Maharashtra-born Sanjal Gavande part of Jeff Bezos' Blue Origin team

WION Web Team
Maharashtra, India Published: Jul 18, 2021, 09:19 PM(IST)

India's Sanjal Gavande part of Jeff Bezos' Blue Origin team. Photograph:( Twitter )

Story highlights

After Sirish Bandla, India-born Sanjal Gavande is one of the main brains behind Blue Origin's New Shephard space rocket that will take Amazon's Jeff Bezos on a suborbital sightseeing trip

A 30-year-old engineer from India’s Maharashtra, Sanjal Gavande, is one of the engineers who helped build Jeff Bezos’ space rocket, New Shephard.

Gavande is a mechanical engineering graduate from the University of Mumbai. She shifted to the US in 2011 to pursue her master’s degree in mechanical engineering from Michigan Technological University.

"I am really happy that my childhood dream is about to come true. I am proud to be a part of Team Blue Origin," she told an Indian media house, Times of India.

Have a look | Get to know the who's who of Blue Origin's first crewed flight

The girl from Maharashtra’s Kalyan city had applied for the position of space engineer at NASA but was rejected citing citizenship issues. However, she later joined Jeff Bezos’ Blue Origin as a systems engineer at the beginning of April this year.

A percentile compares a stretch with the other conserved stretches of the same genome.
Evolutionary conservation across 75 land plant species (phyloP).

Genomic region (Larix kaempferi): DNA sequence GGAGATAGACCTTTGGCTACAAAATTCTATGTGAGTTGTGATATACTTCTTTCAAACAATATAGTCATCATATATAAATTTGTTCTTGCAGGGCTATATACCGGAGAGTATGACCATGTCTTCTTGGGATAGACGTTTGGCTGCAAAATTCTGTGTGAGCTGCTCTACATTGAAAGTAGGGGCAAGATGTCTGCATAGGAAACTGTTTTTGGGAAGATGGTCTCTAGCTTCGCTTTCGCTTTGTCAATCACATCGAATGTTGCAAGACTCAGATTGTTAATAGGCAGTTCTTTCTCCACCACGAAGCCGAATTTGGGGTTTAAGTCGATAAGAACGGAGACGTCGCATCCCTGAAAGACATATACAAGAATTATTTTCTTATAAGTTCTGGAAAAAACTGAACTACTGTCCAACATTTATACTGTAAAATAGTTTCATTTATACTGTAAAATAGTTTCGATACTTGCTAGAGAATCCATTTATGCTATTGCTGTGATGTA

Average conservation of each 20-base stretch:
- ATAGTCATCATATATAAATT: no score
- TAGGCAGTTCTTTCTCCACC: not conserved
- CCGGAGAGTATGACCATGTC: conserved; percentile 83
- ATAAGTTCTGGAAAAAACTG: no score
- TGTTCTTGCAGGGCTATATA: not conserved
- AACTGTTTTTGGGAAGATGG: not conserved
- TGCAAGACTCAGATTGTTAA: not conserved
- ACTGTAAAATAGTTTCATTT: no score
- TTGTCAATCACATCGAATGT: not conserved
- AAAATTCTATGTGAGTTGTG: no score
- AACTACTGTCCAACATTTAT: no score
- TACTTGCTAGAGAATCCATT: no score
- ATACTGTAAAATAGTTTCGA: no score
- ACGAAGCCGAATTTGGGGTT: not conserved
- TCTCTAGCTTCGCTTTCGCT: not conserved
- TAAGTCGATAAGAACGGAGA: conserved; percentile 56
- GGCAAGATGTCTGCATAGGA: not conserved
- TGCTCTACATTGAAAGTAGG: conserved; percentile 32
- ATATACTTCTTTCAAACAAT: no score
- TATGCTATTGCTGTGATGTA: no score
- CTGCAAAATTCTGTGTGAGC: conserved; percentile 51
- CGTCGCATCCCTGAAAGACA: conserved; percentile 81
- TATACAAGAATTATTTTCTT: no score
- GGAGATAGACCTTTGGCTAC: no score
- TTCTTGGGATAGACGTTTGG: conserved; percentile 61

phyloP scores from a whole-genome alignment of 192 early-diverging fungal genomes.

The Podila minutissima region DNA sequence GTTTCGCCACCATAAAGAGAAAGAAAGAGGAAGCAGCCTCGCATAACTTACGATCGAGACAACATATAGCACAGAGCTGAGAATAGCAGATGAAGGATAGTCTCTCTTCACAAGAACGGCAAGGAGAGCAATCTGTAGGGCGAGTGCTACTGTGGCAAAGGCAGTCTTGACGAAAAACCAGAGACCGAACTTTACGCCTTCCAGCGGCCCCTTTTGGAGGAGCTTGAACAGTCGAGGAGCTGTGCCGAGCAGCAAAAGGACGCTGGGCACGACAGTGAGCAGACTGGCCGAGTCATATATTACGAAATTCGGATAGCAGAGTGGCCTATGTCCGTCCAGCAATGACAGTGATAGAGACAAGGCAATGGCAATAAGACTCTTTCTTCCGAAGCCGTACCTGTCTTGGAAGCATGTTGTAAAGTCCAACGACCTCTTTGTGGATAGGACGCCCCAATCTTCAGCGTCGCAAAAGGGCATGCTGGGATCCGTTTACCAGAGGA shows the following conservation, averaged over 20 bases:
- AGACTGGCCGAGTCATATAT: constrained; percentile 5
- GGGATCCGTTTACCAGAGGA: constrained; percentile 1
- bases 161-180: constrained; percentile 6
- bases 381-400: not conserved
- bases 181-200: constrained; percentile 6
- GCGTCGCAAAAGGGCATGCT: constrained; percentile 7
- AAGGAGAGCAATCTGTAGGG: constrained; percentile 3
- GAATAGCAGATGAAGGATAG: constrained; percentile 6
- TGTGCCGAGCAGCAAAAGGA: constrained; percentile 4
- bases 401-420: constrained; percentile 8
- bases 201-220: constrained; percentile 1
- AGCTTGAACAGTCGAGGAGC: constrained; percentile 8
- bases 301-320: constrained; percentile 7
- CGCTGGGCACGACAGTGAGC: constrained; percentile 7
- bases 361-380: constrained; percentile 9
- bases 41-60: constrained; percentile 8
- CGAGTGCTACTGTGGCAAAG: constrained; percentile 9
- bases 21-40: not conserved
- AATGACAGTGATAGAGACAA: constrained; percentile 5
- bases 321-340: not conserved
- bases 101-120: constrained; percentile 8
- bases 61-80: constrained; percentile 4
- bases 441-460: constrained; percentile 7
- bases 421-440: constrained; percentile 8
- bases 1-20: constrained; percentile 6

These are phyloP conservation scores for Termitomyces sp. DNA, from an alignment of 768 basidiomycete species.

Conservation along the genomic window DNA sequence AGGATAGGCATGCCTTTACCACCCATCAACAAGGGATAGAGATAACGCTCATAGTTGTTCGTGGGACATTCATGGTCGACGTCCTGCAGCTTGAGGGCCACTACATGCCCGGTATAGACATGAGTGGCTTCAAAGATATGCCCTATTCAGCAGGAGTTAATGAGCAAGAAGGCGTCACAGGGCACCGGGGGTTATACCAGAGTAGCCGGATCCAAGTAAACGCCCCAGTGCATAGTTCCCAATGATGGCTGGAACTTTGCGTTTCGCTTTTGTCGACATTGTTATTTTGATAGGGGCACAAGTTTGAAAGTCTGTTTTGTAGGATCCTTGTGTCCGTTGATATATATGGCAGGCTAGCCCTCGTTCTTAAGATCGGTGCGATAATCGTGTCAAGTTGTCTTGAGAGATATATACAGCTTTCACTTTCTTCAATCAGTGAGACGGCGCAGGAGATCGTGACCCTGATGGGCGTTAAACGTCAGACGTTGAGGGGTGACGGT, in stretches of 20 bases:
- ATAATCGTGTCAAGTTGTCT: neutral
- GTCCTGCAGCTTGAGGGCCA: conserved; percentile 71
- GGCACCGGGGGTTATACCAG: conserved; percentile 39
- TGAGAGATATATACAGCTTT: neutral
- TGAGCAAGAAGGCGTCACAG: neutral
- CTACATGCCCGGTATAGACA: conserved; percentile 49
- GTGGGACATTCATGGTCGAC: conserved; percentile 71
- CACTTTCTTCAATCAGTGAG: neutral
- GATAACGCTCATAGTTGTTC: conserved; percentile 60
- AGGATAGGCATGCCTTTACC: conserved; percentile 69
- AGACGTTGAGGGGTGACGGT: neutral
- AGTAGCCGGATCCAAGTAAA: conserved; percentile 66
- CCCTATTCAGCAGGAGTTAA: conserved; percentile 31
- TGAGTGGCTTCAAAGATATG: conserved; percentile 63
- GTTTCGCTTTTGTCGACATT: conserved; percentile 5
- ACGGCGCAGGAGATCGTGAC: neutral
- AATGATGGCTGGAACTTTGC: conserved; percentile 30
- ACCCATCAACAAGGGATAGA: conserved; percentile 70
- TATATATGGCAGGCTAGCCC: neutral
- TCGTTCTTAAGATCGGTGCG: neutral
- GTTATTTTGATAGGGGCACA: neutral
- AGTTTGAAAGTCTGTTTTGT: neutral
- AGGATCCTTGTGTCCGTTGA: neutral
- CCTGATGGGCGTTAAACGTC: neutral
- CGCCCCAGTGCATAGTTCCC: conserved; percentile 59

She has battled gender stereotypes in her community in India over her choice of profession. "People told us that she is a girl, so why has she opted for mechanical engineering? I also thought sometimes about whether she would be able to handle such hard work. She has now made us all proud. She had a dream of design aerospace rockets and she has achieved it," her mother told India Today.

Also read | Blue Origin reveals highest bid for a seat on its first human spaceflight

Before joining Blue Origin, Gavande worked with Mercury Marin for three years after her master’s degree and then joined Toyota Racing Development as a mechanical design engineer.

Jeff Bezos is set to fly off to space in the first crewed launch by Blue Origin. New Shephard’s launch will take place on July 20 at 8:00 am Central Time (1300 GMT). The blast will take place from a remote facility in the west Texas desert called Launch Site One, some 25 miles (40 kilometres) north of the nearest town, Van Horn.

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